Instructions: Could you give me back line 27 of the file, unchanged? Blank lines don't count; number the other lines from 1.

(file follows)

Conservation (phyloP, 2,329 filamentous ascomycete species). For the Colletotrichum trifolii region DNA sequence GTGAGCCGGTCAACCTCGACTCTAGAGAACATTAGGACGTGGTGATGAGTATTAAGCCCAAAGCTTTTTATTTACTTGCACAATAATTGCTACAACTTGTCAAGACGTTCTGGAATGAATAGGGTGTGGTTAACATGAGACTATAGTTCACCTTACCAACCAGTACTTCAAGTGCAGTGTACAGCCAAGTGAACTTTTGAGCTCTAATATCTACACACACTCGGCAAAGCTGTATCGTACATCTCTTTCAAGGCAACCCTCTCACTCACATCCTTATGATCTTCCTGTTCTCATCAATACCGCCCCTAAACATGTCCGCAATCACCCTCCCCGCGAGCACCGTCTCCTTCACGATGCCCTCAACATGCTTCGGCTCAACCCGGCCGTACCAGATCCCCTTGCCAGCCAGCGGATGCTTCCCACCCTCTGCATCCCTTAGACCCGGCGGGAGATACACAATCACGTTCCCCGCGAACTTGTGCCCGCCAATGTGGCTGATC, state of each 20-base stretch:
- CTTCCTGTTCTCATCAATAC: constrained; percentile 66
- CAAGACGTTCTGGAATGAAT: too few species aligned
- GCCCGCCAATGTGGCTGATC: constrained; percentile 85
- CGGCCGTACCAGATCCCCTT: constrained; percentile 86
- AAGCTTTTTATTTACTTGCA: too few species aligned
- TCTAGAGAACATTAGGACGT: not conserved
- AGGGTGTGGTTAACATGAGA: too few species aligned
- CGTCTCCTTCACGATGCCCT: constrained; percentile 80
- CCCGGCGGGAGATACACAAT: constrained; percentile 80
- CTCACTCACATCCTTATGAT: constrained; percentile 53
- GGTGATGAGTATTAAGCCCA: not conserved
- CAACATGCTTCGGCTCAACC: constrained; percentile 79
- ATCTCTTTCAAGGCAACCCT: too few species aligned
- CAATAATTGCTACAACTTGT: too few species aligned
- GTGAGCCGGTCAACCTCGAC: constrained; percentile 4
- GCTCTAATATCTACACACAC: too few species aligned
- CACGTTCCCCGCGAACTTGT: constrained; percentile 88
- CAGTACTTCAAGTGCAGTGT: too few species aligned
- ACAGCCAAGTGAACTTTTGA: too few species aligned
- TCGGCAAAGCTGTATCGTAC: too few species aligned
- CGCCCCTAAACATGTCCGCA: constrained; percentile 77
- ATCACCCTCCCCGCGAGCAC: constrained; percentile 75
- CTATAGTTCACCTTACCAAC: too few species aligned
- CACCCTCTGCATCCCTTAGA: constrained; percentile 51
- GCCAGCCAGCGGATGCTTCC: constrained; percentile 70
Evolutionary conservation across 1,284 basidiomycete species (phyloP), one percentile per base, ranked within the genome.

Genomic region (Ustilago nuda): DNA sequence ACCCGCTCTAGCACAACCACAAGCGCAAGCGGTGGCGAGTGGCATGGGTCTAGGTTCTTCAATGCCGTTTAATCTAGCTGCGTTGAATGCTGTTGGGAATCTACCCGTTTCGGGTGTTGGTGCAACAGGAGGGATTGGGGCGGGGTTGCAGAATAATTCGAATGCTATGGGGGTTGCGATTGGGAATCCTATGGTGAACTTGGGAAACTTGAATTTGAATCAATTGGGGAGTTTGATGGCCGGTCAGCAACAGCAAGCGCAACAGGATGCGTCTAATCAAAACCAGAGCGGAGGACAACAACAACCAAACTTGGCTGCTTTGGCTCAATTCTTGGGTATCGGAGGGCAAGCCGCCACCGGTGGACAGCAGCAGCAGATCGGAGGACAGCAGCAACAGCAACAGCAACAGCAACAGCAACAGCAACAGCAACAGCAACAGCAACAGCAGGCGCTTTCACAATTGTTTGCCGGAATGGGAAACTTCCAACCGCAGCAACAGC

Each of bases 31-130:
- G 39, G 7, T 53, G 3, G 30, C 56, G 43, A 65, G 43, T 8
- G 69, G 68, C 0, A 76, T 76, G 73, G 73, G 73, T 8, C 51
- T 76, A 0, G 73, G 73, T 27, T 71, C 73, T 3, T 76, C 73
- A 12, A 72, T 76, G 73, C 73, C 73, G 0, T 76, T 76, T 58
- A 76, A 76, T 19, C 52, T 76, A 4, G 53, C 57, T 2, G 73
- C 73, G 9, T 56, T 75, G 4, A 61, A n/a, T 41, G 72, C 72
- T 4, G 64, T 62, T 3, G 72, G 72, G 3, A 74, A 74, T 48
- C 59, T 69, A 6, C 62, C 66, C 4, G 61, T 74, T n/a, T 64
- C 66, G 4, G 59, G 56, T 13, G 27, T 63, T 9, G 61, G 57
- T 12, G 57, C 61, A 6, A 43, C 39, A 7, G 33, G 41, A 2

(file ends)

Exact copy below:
Evolutionary conservation across 1,284 basidiomycete species (phyloP), one percentile per base, ranked within the genome.